His Yoenis Cespedes for my Mark Trumbo?
A nice old-fashioned one-for-one trade proposal. I’ll admit I’m a little torn on this one. Obviously any trade question depends on league format and needs, but I’m going with Trumbo. That’s tough for me, because I’m not a huge fan of his and I was big on Cespedes going into the season. Plus, Trumbo is a .248/.301/.480 hitter in the second half.
However, it’s time to give him some credit for improving his plate approach. For the third straight year, his walk rate has improved, climbing up to 9.7% through 81 games. The power is still there and if Trumbo does in his next 81 games what he did in his first 81, he’ll end up with 34 home runs and 100 RBI. With Cespedes, the K-rate is climbing and the line drive rate is down. Add that to his apparent knack for getting hurt, and I think I’d rather have Trumbo.
Which two out of Chris Archer, Jose Alvarez, Dan Straily, and Tim Lincecum are you taking in a 20-team keeper?
Always love these deep keeper league questions. Let’s get one out of the way right now – Lincecum is an established, if diminished, MLB starter with a track record of dominance. In his age 29 season, he’s not the ace he once was, but he’s shown signs of improvement from a season ago. In a 20-team league, Lincecum still has to be owned and held onto over any of these other options.
Archer is the clear choice for me out of the remaining three names. I’ll take stuff and pedigree in the long term formats over results in a handful of MLB starts. Archer uses a fastball that has averaged 95.1 MPH this year according to Fangraphs and slider that has been described as “knockout” by numerous prospect gurus. He was ranked as the No. 53 prospect in the game by Keith Law coming into the season and he’s absolutely the pitcher with the highest upside (non-Lincecum division) in this question.
Which side do you take in a redraft league? Mo Rivera/Rutledge or Uehara/Segura?
Redraft or keeper, I’m taking the Uehara/Segura side. Koji has put up another awesome season so far and has taken the closer role in Boston after the struggles of Andrew Bailey. Even if Bailey eventually takes the role back or the Red Sox make a trade for a more “proven” closer, Uehara still has value because of his insane 48:7 K:BB ratio. Rivera has as much job security as anyone, but the upside in saves is definitely not worth rostering Rutledge over Segura. If you can get someone to send you Segura for Rutledge and a mild upgrade at RP, you’ve just executed thievery. Well done.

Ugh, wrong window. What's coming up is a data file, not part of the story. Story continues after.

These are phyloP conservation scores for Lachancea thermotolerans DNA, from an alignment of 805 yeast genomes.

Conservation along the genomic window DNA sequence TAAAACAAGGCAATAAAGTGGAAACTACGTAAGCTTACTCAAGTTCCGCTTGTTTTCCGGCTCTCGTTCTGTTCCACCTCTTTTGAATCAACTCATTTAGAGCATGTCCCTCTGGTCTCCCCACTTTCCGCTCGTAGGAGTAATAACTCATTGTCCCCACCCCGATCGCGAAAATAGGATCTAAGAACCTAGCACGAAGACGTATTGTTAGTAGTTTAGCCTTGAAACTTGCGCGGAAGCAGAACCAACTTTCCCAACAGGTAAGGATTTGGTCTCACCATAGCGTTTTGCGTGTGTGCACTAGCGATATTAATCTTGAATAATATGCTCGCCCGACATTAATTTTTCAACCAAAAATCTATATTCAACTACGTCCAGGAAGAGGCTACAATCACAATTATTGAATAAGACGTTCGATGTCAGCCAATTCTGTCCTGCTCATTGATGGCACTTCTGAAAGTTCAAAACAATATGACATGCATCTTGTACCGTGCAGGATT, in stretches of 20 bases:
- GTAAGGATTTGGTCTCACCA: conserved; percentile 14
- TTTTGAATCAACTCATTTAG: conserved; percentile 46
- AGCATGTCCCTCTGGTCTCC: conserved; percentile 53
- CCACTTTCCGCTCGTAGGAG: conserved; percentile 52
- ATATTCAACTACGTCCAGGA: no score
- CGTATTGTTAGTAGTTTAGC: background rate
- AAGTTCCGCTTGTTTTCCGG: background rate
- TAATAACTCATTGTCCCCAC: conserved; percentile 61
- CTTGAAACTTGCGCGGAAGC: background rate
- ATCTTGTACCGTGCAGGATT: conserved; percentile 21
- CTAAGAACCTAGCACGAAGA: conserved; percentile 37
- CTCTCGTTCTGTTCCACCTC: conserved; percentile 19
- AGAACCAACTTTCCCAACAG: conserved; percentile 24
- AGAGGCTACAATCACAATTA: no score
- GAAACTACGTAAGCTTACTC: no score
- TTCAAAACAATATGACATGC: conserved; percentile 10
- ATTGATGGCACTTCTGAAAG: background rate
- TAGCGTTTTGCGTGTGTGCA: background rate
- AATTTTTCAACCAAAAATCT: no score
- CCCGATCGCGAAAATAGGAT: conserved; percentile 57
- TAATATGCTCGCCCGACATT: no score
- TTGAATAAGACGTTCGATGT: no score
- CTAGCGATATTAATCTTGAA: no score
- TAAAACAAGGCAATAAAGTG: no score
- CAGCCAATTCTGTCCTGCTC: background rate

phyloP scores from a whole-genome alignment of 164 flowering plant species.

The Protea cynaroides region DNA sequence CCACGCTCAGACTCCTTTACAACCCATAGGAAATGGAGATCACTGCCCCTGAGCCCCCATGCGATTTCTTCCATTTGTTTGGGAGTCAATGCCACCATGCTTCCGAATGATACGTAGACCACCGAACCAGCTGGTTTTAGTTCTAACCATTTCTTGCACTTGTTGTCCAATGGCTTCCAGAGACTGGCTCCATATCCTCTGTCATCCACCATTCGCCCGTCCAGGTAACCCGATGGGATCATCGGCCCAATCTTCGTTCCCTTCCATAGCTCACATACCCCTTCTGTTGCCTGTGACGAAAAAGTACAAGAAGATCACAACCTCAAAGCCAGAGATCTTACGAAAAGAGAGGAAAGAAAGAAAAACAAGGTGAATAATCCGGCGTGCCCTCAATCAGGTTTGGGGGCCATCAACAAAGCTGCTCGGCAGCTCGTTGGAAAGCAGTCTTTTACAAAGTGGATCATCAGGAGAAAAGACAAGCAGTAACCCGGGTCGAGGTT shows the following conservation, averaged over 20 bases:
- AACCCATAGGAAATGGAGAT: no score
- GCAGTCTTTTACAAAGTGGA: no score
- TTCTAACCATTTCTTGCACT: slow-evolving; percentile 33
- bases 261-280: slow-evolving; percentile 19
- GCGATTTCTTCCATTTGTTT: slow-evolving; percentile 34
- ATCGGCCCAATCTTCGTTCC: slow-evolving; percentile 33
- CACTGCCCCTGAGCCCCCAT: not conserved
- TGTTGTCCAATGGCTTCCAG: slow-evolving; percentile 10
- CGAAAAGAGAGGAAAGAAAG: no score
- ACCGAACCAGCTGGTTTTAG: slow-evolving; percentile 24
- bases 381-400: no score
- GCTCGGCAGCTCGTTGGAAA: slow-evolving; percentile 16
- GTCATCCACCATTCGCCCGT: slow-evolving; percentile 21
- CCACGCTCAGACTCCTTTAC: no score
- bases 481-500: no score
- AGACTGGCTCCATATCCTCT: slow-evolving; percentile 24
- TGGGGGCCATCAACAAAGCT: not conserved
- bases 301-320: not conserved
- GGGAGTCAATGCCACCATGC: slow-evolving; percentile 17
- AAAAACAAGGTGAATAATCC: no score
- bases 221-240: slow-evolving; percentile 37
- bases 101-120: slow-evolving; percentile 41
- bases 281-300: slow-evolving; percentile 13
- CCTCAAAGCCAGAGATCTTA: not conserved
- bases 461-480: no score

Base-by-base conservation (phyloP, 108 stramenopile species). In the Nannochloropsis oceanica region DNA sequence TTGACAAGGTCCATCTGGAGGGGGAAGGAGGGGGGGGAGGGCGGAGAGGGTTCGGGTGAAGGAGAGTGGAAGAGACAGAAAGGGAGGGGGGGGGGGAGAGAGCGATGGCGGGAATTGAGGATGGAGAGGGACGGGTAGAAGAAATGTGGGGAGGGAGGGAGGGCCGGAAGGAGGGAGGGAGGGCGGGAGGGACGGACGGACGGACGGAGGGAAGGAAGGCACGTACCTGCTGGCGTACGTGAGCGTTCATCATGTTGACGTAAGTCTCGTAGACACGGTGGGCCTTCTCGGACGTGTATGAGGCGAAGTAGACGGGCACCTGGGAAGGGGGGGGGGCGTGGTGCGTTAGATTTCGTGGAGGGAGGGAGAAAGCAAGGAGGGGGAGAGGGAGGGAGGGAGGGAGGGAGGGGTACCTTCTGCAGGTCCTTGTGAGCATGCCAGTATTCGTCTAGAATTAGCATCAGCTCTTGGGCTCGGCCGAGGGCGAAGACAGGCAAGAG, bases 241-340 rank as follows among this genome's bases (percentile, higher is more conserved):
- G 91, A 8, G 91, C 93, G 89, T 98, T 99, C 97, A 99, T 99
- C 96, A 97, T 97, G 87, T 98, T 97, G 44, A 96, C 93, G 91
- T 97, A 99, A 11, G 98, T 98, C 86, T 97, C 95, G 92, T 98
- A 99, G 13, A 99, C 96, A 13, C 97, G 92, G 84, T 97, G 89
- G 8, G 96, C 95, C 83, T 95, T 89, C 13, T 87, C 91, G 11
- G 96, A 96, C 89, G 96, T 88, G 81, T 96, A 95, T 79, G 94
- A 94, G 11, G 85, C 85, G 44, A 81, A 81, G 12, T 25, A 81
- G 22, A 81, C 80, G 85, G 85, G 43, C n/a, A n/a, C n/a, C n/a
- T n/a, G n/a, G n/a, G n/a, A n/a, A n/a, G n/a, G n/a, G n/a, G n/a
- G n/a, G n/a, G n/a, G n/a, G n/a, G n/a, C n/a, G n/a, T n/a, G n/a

For those that follow the Minor Leagues closely, Wil Myers is a name that has been on the map for quite some time now. Drafted as a catcher in the third round of the 2009 draft by Kansas City, Myers made the full-time switch to the outfield in 2011. He made his name a household one with baseball fans after a ridiculous breakout year in 2012 at both AA and AAA. Myers smashed 37 home runs across the two levels, hitting .314/.387/.600 along the way. What followed was not a promotion to right field in Kansas City, where he probably
belonged, but rather Myers was sent to the Rays as he
headlined what was one of the biggest deals of the offseason.
Myers was a popular pick at the back end of fantasy drafts as owners were banking on a cheap supply of home runs. They knew, however, that there would be a wait before seeing him in the big leagues as the Rays would try to keep his arbitration clock from starting by keeping him at AAA until late May or early June. As owners grew restless, Myers was busy smacking 14 home runs while hitting .286/.356/.520 in 64 games with Durham.
Now that he’s up – and likely for good – what can/should owners expect the rest of the way? While he has shown excellent patience throughout his time in the minors, he strikes out a fair amount (24.6 K% in 2013) and there could be an adjustment period before he begins to hit for a high average. In the meantime, Myers should still be a solid source of power in the outfield. I think it’s fairly reasonable to project double-digit home runs the rest of the way, though anything over 15 may be a stretch.
Myers has stolen double-digit bases just once in a season and that came back in 2010 while he was still a catcher. That being said, in a full-season during his prime he may be a candidate to steal 10 bases, though I wouldn’t bank on much contribution in that department this season.
Buy or Sell?
This totally depends on your league format. If you’re in a standard 10-team mixed league without keepers, Myers may not hold much value the rest of the way. This, in all likelihood, is not Mike Trout, Bryce Harper or Manny Machado. That being said if he’s still available on waivers, I would absolutely recommend picking him up. Prospects, especially top 10 guys like Myers, always have a certain shine to owners who are tired of scanning through the same options in free agency. If nothing else, I’m certain you can get an owner to overpay on the hope that they’re getting a gem in Myers. If you can get a top 25 or 30 outfielder for Myers, I’d do it. And for what it’s worth, Tristian H. Cockcroft ranks Brett Gardner as his No. 30 outfielder in the latest Hit Parade rankings.